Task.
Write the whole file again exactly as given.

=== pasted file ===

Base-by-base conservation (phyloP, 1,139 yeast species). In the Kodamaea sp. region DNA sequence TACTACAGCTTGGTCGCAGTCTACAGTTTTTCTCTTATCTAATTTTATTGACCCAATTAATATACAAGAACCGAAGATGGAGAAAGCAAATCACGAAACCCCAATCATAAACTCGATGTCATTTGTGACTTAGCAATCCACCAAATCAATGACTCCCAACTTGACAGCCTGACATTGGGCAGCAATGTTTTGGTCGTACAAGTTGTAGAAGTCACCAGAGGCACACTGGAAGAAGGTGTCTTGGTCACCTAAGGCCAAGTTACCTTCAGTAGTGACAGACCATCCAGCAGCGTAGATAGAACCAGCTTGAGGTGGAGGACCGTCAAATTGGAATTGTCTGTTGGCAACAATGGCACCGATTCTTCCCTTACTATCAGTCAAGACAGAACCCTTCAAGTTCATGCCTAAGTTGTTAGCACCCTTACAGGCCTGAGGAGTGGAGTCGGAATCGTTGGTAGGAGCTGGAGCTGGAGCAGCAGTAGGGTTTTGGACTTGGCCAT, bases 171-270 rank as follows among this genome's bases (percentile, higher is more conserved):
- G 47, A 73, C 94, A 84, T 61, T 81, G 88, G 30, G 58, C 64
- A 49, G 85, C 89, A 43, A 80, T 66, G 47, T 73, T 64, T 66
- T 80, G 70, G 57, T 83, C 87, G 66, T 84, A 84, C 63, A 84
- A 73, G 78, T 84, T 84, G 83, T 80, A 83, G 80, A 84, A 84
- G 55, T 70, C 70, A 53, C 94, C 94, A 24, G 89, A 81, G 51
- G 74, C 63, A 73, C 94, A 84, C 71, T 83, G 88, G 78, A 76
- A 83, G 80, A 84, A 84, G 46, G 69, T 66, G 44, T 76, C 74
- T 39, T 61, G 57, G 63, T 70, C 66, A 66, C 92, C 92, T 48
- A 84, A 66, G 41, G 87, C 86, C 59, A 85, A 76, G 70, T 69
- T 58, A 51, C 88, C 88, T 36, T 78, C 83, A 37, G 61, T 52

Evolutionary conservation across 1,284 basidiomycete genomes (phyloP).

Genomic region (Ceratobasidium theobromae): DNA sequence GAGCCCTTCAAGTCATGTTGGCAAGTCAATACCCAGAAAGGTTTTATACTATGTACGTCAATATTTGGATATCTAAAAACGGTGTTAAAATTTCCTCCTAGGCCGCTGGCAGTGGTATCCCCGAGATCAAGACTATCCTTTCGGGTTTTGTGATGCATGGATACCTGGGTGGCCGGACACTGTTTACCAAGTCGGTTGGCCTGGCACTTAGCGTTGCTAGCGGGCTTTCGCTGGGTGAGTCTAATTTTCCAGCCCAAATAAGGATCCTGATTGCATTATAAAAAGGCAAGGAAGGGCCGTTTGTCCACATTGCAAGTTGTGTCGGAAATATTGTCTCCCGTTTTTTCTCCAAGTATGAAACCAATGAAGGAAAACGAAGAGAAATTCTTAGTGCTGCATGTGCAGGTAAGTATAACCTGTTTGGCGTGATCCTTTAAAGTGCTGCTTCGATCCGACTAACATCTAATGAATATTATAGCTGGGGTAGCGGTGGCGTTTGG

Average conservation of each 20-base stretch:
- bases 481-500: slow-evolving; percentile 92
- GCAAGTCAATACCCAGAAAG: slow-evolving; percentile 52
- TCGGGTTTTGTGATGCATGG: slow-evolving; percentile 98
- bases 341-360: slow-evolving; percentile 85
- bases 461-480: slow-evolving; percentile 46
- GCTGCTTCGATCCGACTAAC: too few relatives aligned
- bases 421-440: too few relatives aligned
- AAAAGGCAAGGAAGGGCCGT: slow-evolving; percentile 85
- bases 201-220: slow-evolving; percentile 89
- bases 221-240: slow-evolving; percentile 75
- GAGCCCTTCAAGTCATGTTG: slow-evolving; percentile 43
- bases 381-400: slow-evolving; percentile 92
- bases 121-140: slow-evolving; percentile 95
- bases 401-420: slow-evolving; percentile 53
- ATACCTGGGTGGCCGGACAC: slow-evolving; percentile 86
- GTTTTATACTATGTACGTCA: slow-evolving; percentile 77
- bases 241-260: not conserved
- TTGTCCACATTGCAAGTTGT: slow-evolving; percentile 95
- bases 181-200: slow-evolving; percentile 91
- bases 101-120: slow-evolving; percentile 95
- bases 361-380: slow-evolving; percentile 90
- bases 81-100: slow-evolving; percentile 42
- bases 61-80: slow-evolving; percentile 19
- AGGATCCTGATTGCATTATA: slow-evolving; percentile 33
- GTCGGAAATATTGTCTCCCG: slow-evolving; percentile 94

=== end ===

Base-by-base conservation (phyloP, 1,139 yeast species). In the Kodamaea sp. region DNA sequence TACTACAGCTTGGTCGCAGTCTACAGTTTTTCTCTTATCTAATTTTATTGACCCAATTAATATACAAGAACCGAAGATGGAGAAAGCAAATCACGAAACCCCAATCATAAACTCGATGTCATTTGTGACTTAGCAATCCACCAAATCAATGACTCCCAACTTGACAGCCTGACATTGGGCAGCAATGTTTTGGTCGTACAAGTTGTAGAAGTCACCAGAGGCACACTGGAAGAAGGTGTCTTGGTCACCTAAGGCCAAGTTACCTTCAGTAGTGACAGACCATCCAGCAGCGTAGATAGAACCAGCTTGAGGTGGAGGACCGTCAAATTGGAATTGTCTGTTGGCAACAATGGCACCGATTCTTCCCTTACTATCAGTCAAGACAGAACCCTTCAAGTTCATGCCTAAGTTGTTAGCACCCTTACAGGCCTGAGGAGTGGAGTCGGAATCGTTGGTAGGAGCTGGAGCTGGAGCAGCAGTAGGGTTTTGGACTTGGCCAT, bases 171-270 rank as follows among this genome's bases (percentile, higher is more conserved):
- G 47, A 73, C 94, A 84, T 61, T 81, G 88, G 30, G 58, C 64
- A 49, G 85, C 89, A 43, A 80, T 66, G 47, T 73, T 64, T 66
- T 80, G 70, G 57, T 83, C 87, G 66, T 84, A 84, C 63, A 84
- A 73, G 78, T 84, T 84, G 83, T 80, A 83, G 80, A 84, A 84
- G 55, T 70, C 70, A 53, C 94, C 94, A 24, G 89, A 81, G 51
- G 74, C 63, A 73, C 94, A 84, C 71, T 83, G 88, G 78, A 76
- A 83, G 80, A 84, A 84, G 46, G 69, T 66, G 44, T 76, C 74
- T 39, T 61, G 57, G 63, T 70, C 66, A 66, C 92, C 92, T 48
- A 84, A 66, G 41, G 87, C 86, C 59, A 85, A 76, G 70, T 69
- T 58, A 51, C 88, C 88, T 36, T 78, C 83, A 37, G 61, T 52

Evolutionary conservation across 1,284 basidiomycete genomes (phyloP).

Genomic region (Ceratobasidium theobromae): DNA sequence GAGCCCTTCAAGTCATGTTGGCAAGTCAATACCCAGAAAGGTTTTATACTATGTACGTCAATATTTGGATATCTAAAAACGGTGTTAAAATTTCCTCCTAGGCCGCTGGCAGTGGTATCCCCGAGATCAAGACTATCCTTTCGGGTTTTGTGATGCATGGATACCTGGGTGGCCGGACACTGTTTACCAAGTCGGTTGGCCTGGCACTTAGCGTTGCTAGCGGGCTTTCGCTGGGTGAGTCTAATTTTCCAGCCCAAATAAGGATCCTGATTGCATTATAAAAAGGCAAGGAAGGGCCGTTTGTCCACATTGCAAGTTGTGTCGGAAATATTGTCTCCCGTTTTTTCTCCAAGTATGAAACCAATGAAGGAAAACGAAGAGAAATTCTTAGTGCTGCATGTGCAGGTAAGTATAACCTGTTTGGCGTGATCCTTTAAAGTGCTGCTTCGATCCGACTAACATCTAATGAATATTATAGCTGGGGTAGCGGTGGCGTTTGG

Average conservation of each 20-base stretch:
- bases 481-500: slow-evolving; percentile 92
- GCAAGTCAATACCCAGAAAG: slow-evolving; percentile 52
- TCGGGTTTTGTGATGCATGG: slow-evolving; percentile 98
- bases 341-360: slow-evolving; percentile 85
- bases 461-480: slow-evolving; percentile 46
- GCTGCTTCGATCCGACTAAC: too few relatives aligned
- bases 421-440: too few relatives aligned
- AAAAGGCAAGGAAGGGCCGT: slow-evolving; percentile 85
- bases 201-220: slow-evolving; percentile 89
- bases 221-240: slow-evolving; percentile 75
- GAGCCCTTCAAGTCATGTTG: slow-evolving; percentile 43
- bases 381-400: slow-evolving; percentile 92
- bases 121-140: slow-evolving; percentile 95
- bases 401-420: slow-evolving; percentile 53
- ATACCTGGGTGGCCGGACAC: slow-evolving; percentile 86
- GTTTTATACTATGTACGTCA: slow-evolving; percentile 77
- bases 241-260: not conserved
- TTGTCCACATTGCAAGTTGT: slow-evolving; percentile 95
- bases 181-200: slow-evolving; percentile 91
- bases 101-120: slow-evolving; percentile 95
- bases 361-380: slow-evolving; percentile 90
- bases 81-100: slow-evolving; percentile 42
- bases 61-80: slow-evolving; percentile 19
- AGGATCCTGATTGCATTATA: slow-evolving; percentile 33
- GTCGGAAATATTGTCTCCCG: slow-evolving; percentile 94